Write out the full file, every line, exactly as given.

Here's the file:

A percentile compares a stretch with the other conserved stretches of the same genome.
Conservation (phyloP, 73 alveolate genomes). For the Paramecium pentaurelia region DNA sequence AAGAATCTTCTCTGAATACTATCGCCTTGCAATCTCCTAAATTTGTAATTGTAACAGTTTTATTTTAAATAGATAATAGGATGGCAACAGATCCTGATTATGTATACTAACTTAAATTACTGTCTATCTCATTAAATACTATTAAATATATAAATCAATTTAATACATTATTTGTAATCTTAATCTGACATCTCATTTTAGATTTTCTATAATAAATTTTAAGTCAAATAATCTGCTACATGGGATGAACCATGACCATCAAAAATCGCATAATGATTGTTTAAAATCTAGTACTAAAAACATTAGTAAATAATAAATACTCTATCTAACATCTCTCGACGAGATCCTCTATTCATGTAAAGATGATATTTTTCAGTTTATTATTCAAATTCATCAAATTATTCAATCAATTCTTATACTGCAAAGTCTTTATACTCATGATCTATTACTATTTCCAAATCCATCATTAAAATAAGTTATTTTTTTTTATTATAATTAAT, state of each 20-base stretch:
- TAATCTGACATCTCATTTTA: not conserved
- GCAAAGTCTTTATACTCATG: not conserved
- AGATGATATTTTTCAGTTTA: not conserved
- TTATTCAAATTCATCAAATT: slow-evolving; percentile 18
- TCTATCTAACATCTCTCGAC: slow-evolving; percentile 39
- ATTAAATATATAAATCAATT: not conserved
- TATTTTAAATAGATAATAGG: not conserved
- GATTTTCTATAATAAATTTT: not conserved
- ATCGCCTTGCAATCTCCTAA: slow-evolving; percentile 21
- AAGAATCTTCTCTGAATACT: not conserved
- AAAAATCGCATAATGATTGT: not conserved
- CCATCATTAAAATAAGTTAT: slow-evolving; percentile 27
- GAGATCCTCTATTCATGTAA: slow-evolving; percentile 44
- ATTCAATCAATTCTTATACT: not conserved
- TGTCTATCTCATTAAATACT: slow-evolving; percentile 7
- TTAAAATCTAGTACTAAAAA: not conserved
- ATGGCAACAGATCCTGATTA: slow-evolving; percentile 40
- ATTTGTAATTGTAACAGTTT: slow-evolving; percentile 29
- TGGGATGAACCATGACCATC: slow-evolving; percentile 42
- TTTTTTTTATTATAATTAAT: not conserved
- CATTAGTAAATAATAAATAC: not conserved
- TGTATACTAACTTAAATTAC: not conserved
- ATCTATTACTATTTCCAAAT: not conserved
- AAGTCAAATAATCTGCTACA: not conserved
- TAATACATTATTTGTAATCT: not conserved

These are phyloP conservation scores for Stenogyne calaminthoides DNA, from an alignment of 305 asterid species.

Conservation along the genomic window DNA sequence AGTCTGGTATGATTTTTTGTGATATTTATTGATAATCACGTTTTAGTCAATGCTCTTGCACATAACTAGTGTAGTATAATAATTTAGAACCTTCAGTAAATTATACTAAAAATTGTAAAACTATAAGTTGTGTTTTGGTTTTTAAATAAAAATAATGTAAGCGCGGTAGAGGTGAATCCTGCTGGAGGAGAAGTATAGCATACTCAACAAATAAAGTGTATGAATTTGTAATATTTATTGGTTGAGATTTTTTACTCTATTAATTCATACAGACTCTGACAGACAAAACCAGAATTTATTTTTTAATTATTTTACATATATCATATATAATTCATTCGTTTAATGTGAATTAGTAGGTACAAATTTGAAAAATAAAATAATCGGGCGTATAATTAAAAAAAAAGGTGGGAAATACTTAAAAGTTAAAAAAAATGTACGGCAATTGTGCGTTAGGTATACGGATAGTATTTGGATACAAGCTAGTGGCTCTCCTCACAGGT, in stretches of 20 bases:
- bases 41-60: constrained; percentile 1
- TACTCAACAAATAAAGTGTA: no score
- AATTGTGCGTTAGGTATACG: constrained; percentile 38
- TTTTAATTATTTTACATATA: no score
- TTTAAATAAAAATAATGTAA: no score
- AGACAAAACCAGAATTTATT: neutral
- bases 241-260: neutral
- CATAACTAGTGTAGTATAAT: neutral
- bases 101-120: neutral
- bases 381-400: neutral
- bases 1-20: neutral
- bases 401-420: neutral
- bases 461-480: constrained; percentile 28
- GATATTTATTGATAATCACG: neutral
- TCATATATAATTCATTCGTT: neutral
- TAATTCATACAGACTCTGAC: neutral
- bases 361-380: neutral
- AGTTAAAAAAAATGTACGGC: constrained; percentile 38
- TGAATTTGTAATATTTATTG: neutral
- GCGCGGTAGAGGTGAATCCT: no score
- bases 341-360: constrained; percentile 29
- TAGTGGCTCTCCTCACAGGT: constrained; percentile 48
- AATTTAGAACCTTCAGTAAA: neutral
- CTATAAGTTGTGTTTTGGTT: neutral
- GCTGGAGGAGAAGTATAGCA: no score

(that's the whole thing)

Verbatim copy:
A percentile compares a stretch with the other conserved stretches of the same genome.
Conservation (phyloP, 73 alveolate genomes). For the Paramecium pentaurelia region DNA sequence AAGAATCTTCTCTGAATACTATCGCCTTGCAATCTCCTAAATTTGTAATTGTAACAGTTTTATTTTAAATAGATAATAGGATGGCAACAGATCCTGATTATGTATACTAACTTAAATTACTGTCTATCTCATTAAATACTATTAAATATATAAATCAATTTAATACATTATTTGTAATCTTAATCTGACATCTCATTTTAGATTTTCTATAATAAATTTTAAGTCAAATAATCTGCTACATGGGATGAACCATGACCATCAAAAATCGCATAATGATTGTTTAAAATCTAGTACTAAAAACATTAGTAAATAATAAATACTCTATCTAACATCTCTCGACGAGATCCTCTATTCATGTAAAGATGATATTTTTCAGTTTATTATTCAAATTCATCAAATTATTCAATCAATTCTTATACTGCAAAGTCTTTATACTCATGATCTATTACTATTTCCAAATCCATCATTAAAATAAGTTATTTTTTTTTATTATAATTAAT, state of each 20-base stretch:
- TAATCTGACATCTCATTTTA: not conserved
- GCAAAGTCTTTATACTCATG: not conserved
- AGATGATATTTTTCAGTTTA: not conserved
- TTATTCAAATTCATCAAATT: slow-evolving; percentile 18
- TCTATCTAACATCTCTCGAC: slow-evolving; percentile 39
- ATTAAATATATAAATCAATT: not conserved
- TATTTTAAATAGATAATAGG: not conserved
- GATTTTCTATAATAAATTTT: not conserved
- ATCGCCTTGCAATCTCCTAA: slow-evolving; percentile 21
- AAGAATCTTCTCTGAATACT: not conserved
- AAAAATCGCATAATGATTGT: not conserved
- CCATCATTAAAATAAGTTAT: slow-evolving; percentile 27
- GAGATCCTCTATTCATGTAA: slow-evolving; percentile 44
- ATTCAATCAATTCTTATACT: not conserved
- TGTCTATCTCATTAAATACT: slow-evolving; percentile 7
- TTAAAATCTAGTACTAAAAA: not conserved
- ATGGCAACAGATCCTGATTA: slow-evolving; percentile 40
- ATTTGTAATTGTAACAGTTT: slow-evolving; percentile 29
- TGGGATGAACCATGACCATC: slow-evolving; percentile 42
- TTTTTTTTATTATAATTAAT: not conserved
- CATTAGTAAATAATAAATAC: not conserved
- TGTATACTAACTTAAATTAC: not conserved
- ATCTATTACTATTTCCAAAT: not conserved
- AAGTCAAATAATCTGCTACA: not conserved
- TAATACATTATTTGTAATCT: not conserved

These are phyloP conservation scores for Stenogyne calaminthoides DNA, from an alignment of 305 asterid species.

Conservation along the genomic window DNA sequence AGTCTGGTATGATTTTTTGTGATATTTATTGATAATCACGTTTTAGTCAATGCTCTTGCACATAACTAGTGTAGTATAATAATTTAGAACCTTCAGTAAATTATACTAAAAATTGTAAAACTATAAGTTGTGTTTTGGTTTTTAAATAAAAATAATGTAAGCGCGGTAGAGGTGAATCCTGCTGGAGGAGAAGTATAGCATACTCAACAAATAAAGTGTATGAATTTGTAATATTTATTGGTTGAGATTTTTTACTCTATTAATTCATACAGACTCTGACAGACAAAACCAGAATTTATTTTTTAATTATTTTACATATATCATATATAATTCATTCGTTTAATGTGAATTAGTAGGTACAAATTTGAAAAATAAAATAATCGGGCGTATAATTAAAAAAAAAGGTGGGAAATACTTAAAAGTTAAAAAAAATGTACGGCAATTGTGCGTTAGGTATACGGATAGTATTTGGATACAAGCTAGTGGCTCTCCTCACAGGT, in stretches of 20 bases:
- bases 41-60: constrained; percentile 1
- TACTCAACAAATAAAGTGTA: no score
- AATTGTGCGTTAGGTATACG: constrained; percentile 38
- TTTTAATTATTTTACATATA: no score
- TTTAAATAAAAATAATGTAA: no score
- AGACAAAACCAGAATTTATT: neutral
- bases 241-260: neutral
- CATAACTAGTGTAGTATAAT: neutral
- bases 101-120: neutral
- bases 381-400: neutral
- bases 1-20: neutral
- bases 401-420: neutral
- bases 461-480: constrained; percentile 28
- GATATTTATTGATAATCACG: neutral
- TCATATATAATTCATTCGTT: neutral
- TAATTCATACAGACTCTGAC: neutral
- bases 361-380: neutral
- AGTTAAAAAAAATGTACGGC: constrained; percentile 38
- TGAATTTGTAATATTTATTG: neutral
- GCGCGGTAGAGGTGAATCCT: no score
- bases 341-360: constrained; percentile 29
- TAGTGGCTCTCCTCACAGGT: constrained; percentile 48
- AATTTAGAACCTTCAGTAAA: neutral
- CTATAAGTTGTGTTTTGGTT: neutral
- GCTGGAGGAGAAGTATAGCA: no score